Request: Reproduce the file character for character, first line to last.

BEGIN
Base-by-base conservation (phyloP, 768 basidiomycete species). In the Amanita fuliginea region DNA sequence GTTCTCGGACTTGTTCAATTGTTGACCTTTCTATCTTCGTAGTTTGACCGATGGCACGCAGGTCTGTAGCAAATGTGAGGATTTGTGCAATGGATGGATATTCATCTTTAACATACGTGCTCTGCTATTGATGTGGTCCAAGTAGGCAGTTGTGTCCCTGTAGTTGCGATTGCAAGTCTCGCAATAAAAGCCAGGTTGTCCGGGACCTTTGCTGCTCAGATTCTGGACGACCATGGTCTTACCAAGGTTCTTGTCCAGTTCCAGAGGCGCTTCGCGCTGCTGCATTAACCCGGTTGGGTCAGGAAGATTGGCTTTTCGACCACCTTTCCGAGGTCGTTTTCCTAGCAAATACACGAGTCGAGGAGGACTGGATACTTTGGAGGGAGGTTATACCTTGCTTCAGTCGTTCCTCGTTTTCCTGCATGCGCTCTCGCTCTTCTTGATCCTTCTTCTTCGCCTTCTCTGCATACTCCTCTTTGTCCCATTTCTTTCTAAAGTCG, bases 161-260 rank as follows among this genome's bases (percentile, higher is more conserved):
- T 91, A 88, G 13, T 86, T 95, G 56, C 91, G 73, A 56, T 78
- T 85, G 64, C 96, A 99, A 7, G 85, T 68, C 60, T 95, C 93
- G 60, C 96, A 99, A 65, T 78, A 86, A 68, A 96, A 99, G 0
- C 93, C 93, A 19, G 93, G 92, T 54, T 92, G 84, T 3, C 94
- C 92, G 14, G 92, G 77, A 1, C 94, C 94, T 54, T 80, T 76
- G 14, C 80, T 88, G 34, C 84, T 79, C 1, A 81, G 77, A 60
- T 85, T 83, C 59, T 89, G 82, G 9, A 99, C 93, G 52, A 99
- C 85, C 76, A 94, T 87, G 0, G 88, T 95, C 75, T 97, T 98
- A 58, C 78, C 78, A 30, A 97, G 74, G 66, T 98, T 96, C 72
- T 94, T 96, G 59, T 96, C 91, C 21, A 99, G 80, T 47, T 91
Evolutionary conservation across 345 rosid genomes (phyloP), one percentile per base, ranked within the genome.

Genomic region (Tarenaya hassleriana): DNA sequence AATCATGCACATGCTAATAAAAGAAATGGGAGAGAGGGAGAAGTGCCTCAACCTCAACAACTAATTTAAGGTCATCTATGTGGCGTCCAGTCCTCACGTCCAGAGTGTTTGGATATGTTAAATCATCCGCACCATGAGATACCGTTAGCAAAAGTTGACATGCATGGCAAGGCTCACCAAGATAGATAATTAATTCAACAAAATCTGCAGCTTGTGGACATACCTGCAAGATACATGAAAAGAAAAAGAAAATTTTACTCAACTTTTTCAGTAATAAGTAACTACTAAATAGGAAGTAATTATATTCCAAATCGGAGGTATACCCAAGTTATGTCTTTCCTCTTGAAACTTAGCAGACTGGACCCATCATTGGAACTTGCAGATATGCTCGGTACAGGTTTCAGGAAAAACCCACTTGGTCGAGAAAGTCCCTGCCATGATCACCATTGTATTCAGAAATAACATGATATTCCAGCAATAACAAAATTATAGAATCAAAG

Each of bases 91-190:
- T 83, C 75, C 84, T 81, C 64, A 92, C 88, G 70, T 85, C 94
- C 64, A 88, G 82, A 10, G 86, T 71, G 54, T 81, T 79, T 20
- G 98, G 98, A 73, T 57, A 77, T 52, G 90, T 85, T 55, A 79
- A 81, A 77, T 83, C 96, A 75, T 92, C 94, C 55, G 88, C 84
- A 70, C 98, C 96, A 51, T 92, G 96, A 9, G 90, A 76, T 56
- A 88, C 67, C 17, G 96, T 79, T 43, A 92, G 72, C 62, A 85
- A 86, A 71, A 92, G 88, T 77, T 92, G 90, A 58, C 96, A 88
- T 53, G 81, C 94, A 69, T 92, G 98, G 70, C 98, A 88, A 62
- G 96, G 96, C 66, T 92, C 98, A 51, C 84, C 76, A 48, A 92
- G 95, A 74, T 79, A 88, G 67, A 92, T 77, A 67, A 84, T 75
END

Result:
Base-by-base conservation (phyloP, 768 basidiomycete species). In the Amanita fuliginea region DNA sequence GTTCTCGGACTTGTTCAATTGTTGACCTTTCTATCTTCGTAGTTTGACCGATGGCACGCAGGTCTGTAGCAAATGTGAGGATTTGTGCAATGGATGGATATTCATCTTTAACATACGTGCTCTGCTATTGATGTGGTCCAAGTAGGCAGTTGTGTCCCTGTAGTTGCGATTGCAAGTCTCGCAATAAAAGCCAGGTTGTCCGGGACCTTTGCTGCTCAGATTCTGGACGACCATGGTCTTACCAAGGTTCTTGTCCAGTTCCAGAGGCGCTTCGCGCTGCTGCATTAACCCGGTTGGGTCAGGAAGATTGGCTTTTCGACCACCTTTCCGAGGTCGTTTTCCTAGCAAATACACGAGTCGAGGAGGACTGGATACTTTGGAGGGAGGTTATACCTTGCTTCAGTCGTTCCTCGTTTTCCTGCATGCGCTCTCGCTCTTCTTGATCCTTCTTCTTCGCCTTCTCTGCATACTCCTCTTTGTCCCATTTCTTTCTAAAGTCG, bases 161-260 rank as follows among this genome's bases (percentile, higher is more conserved):
- T 91, A 88, G 13, T 86, T 95, G 56, C 91, G 73, A 56, T 78
- T 85, G 64, C 96, A 99, A 7, G 85, T 68, C 60, T 95, C 93
- G 60, C 96, A 99, A 65, T 78, A 86, A 68, A 96, A 99, G 0
- C 93, C 93, A 19, G 93, G 92, T 54, T 92, G 84, T 3, C 94
- C 92, G 14, G 92, G 77, A 1, C 94, C 94, T 54, T 80, T 76
- G 14, C 80, T 88, G 34, C 84, T 79, C 1, A 81, G 77, A 60
- T 85, T 83, C 59, T 89, G 82, G 9, A 99, C 93, G 52, A 99
- C 85, C 76, A 94, T 87, G 0, G 88, T 95, C 75, T 97, T 98
- A 58, C 78, C 78, A 30, A 97, G 74, G 66, T 98, T 96, C 72
- T 94, T 96, G 59, T 96, C 91, C 21, A 99, G 80, T 47, T 91
Evolutionary conservation across 345 rosid genomes (phyloP), one percentile per base, ranked within the genome.

Genomic region (Tarenaya hassleriana): DNA sequence AATCATGCACATGCTAATAAAAGAAATGGGAGAGAGGGAGAAGTGCCTCAACCTCAACAACTAATTTAAGGTCATCTATGTGGCGTCCAGTCCTCACGTCCAGAGTGTTTGGATATGTTAAATCATCCGCACCATGAGATACCGTTAGCAAAAGTTGACATGCATGGCAAGGCTCACCAAGATAGATAATTAATTCAACAAAATCTGCAGCTTGTGGACATACCTGCAAGATACATGAAAAGAAAAAGAAAATTTTACTCAACTTTTTCAGTAATAAGTAACTACTAAATAGGAAGTAATTATATTCCAAATCGGAGGTATACCCAAGTTATGTCTTTCCTCTTGAAACTTAGCAGACTGGACCCATCATTGGAACTTGCAGATATGCTCGGTACAGGTTTCAGGAAAAACCCACTTGGTCGAGAAAGTCCCTGCCATGATCACCATTGTATTCAGAAATAACATGATATTCCAGCAATAACAAAATTATAGAATCAAAG

Each of bases 91-190:
- T 83, C 75, C 84, T 81, C 64, A 92, C 88, G 70, T 85, C 94
- C 64, A 88, G 82, A 10, G 86, T 71, G 54, T 81, T 79, T 20
- G 98, G 98, A 73, T 57, A 77, T 52, G 90, T 85, T 55, A 79
- A 81, A 77, T 83, C 96, A 75, T 92, C 94, C 55, G 88, C 84
- A 70, C 98, C 96, A 51, T 92, G 96, A 9, G 90, A 76, T 56
- A 88, C 67, C 17, G 96, T 79, T 43, A 92, G 72, C 62, A 85
- A 86, A 71, A 92, G 88, T 77, T 92, G 90, A 58, C 96, A 88
- T 53, G 81, C 94, A 69, T 92, G 98, G 70, C 98, A 88, A 62
- G 96, G 96, C 66, T 92, C 98, A 51, C 84, C 76, A 48, A 92
- G 95, A 74, T 79, A 88, G 67, A 92, T 77, A 67, A 84, T 75